Hands On: Bob Carver Black Magic 20 Amp

Tube amps get expensive fast, but Bob Carver's Black Magic 20 is priced at a level that makes it a reasonable step up from mainstream solid-state products.

Hands On: Bob Carver Black Magic 20 Amp
Bob Carver’s $2,490 Black Magic 20 amp is rated to produce 20 watts per channel in stereo mode and 40 watts if used as a monoblock.

Photos & Slideshow

Robert Archer · January 28, 2013

Tube amps used to be considered unreliable, noisy and demanding to own, but times have changed. The quality has improved and fixed bias or auto bias technologies have taken the constant care out of owning a tube amp.

Designed to be affordable and versatile, the Black Magic 20 (VTA20S), from Bob Carver, LLC, is the latest evidence of that evolution.


The Black Magic 20 is rated to deliver 20 watts per channel operating in stereo mode and 40 watts as a monoblock. In the input stage Carver employs a pair of 12AX7B tubes and in the output stage the amp uses
four EL84M tubes. On the right corner of the amp there is a volume control that can be used if source components are connected directly to the amp and like many modern tube amps, Carver utilizes an auto bias
feature to help maintain the power tubes’ proper operational parameters, as well as their longevity.

In addition, the hand-built, point-to-point hand soldered amp employs a screen voltage regulator and DC restoration circuit that is said to minimize crossover distortion and output tube dissipation. Other design elements include current and voltage feedback loops that are coupled with the amp’s 1.5 ohm output impedance to enable the amp to “listen” to its room environment via acoustic feedback from the connected speakers.


2 12X7 preamp tubes
4 EL84M power tubes
Gain control/volume
One set of RCA inputs
Point-to-point wiring
20 watts per channel in stereo mode
40 watts in a bridged, monoblock mode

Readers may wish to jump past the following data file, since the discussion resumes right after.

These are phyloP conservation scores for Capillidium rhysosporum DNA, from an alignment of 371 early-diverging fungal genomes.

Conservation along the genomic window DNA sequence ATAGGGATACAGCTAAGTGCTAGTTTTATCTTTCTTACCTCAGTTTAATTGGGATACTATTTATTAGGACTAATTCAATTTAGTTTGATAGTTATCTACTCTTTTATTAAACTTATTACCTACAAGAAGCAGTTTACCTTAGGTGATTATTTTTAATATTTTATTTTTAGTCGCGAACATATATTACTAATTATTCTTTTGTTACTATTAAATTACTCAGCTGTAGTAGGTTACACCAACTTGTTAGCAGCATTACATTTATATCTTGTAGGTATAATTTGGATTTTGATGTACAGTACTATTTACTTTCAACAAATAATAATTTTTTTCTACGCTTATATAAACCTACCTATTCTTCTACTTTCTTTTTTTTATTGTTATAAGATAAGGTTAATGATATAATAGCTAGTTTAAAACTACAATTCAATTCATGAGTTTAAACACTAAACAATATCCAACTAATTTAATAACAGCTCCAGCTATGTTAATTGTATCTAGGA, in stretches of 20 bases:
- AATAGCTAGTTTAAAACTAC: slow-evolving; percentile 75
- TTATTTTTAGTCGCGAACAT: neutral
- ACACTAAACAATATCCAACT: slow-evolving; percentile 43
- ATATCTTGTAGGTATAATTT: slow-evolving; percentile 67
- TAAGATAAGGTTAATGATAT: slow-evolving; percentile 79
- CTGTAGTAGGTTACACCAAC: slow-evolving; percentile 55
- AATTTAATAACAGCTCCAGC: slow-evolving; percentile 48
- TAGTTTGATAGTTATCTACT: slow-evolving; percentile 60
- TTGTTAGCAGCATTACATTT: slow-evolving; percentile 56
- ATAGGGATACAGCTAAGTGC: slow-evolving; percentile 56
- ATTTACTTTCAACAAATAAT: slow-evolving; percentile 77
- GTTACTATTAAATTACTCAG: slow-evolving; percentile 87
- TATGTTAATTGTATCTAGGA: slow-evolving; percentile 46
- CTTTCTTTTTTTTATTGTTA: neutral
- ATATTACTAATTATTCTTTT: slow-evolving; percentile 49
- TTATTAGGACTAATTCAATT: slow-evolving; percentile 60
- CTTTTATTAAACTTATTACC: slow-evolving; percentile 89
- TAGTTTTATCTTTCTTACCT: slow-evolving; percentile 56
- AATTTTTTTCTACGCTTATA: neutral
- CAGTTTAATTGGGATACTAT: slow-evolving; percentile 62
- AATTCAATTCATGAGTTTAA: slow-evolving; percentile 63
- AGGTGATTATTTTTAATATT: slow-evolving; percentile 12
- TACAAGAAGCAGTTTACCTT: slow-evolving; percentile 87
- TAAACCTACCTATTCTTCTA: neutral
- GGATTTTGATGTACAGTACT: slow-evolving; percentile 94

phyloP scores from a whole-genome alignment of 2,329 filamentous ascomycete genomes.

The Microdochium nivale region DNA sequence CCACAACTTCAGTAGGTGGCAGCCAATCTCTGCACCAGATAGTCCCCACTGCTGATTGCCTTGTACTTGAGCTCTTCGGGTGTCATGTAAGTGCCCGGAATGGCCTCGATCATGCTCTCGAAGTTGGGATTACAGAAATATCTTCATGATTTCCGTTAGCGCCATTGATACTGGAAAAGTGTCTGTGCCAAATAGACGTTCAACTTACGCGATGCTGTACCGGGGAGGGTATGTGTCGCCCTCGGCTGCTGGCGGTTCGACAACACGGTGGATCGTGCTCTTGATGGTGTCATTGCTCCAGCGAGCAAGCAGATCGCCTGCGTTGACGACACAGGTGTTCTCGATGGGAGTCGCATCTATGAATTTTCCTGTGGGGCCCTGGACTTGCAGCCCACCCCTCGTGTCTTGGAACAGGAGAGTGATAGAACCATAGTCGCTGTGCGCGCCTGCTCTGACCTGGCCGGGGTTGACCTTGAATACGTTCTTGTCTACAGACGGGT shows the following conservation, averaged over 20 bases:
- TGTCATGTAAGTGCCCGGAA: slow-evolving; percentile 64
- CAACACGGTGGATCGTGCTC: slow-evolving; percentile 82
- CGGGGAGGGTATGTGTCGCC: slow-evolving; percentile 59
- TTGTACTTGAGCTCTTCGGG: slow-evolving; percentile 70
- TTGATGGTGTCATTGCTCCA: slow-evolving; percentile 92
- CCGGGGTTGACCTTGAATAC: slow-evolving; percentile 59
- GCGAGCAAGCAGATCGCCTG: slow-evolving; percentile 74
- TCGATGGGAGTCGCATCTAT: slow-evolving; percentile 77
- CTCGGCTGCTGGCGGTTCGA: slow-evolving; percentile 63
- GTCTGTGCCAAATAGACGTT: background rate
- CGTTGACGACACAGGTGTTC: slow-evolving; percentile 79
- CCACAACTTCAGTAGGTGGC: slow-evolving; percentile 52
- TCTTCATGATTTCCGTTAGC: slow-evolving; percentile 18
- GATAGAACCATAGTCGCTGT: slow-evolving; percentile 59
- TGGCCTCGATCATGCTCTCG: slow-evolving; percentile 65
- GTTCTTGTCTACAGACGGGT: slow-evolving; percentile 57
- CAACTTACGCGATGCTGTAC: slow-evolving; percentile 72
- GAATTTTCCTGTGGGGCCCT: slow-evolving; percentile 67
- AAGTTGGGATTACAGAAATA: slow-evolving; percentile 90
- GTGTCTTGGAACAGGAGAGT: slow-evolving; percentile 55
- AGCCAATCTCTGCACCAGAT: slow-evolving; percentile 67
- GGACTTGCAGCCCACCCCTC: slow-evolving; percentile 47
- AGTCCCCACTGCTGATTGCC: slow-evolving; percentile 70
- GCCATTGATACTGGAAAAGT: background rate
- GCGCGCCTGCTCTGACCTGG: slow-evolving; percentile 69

MSRP: $2,490


Installing the amp is a breeze. After plugging in the input and power stage tubes I set the volume knob at its max level, ran a pair of Straight Wire RCA cables to a Bryston preamp that was connected to a NAD Masters Series M51 DAC and a Cambridge Audio phono preamp/Thorens TD-160 turntable.


From the outset, I loved the way this amp sounded uncolored and delivered lots of 3D texture. While breaking it in I listened to songs in a variety of formats including digital, vinyl and CD. On songs like The Police’s “Every Breath you Take,” Stewart Copeland’s drum kit was transparent with a nice amount of responsiveness. Sting’s bass had a nice sense of space within the image and Andy Summers’ guitar was presented with a huge amount of detail that allowed me to hear the decay in the amount of delay he used to accent his part within the song.

One trait that doesn’t get talked about with amplifiers often is dynamic response. Listening to the first CD in Led Zeppelin’s “How the West was Won”, I loved how the Carver was able to communicate Jimmy Page’s use of his guitars’ volume knobs to control the distortion and intensity of his guitar tone. When Page rolls back the volume on his Les Paul to clean up his tone the Carver is able to convey the differences in dynamics without losing any sense of musicality.



Tube amps get expensive fast, but the Black Magic 20 is priced at a level that makes it a reasonable step up from mainstream solid-state product products.

I love this amp and I’ll be really sad to send it back to the factory. And yet as good as it sounds now, I think there’s room for improvement. If I owned the amp I would ditch the Chinese preamp tubes (Chinese tubes are generally mushy sounding) and I would replace them with a matched set of European JJ Electronics 12AX7s.

Beyond the sapping of preamp tubes, the Black Magic 20 delivers everything a music lover would want out of an amplifier and more. My listening sessions revealed an amp that delivers all of the qualities that tubes are known for at a price point that is reasonable.

I didn’t hear any of the negatives that are sometimes associated with tube gear like a lack of bass control and a lack of frequency extension.

  About the Author

Bob is an audio enthusiast who has written about consumer electronics for various publications within Massachusetts before joining the staff of CE Pro in 2000. Bob is THX Level I certified, and he's also taken classes from the Imaging Science Foundation (ISF) and Home Acoustics Alliance (HAA). Bob also serves as the technology editor for CE Pro's sister publication Commercial Integrator. In addition, he's studied guitar and music theory at Sarrin Music Studios in Wakefield, Mass., and he also studies Kyokushin karate at 5 Dragons in Haverhill, Mass. Have a suggestion or a topic you want to read more about? Email Robert at [email protected]

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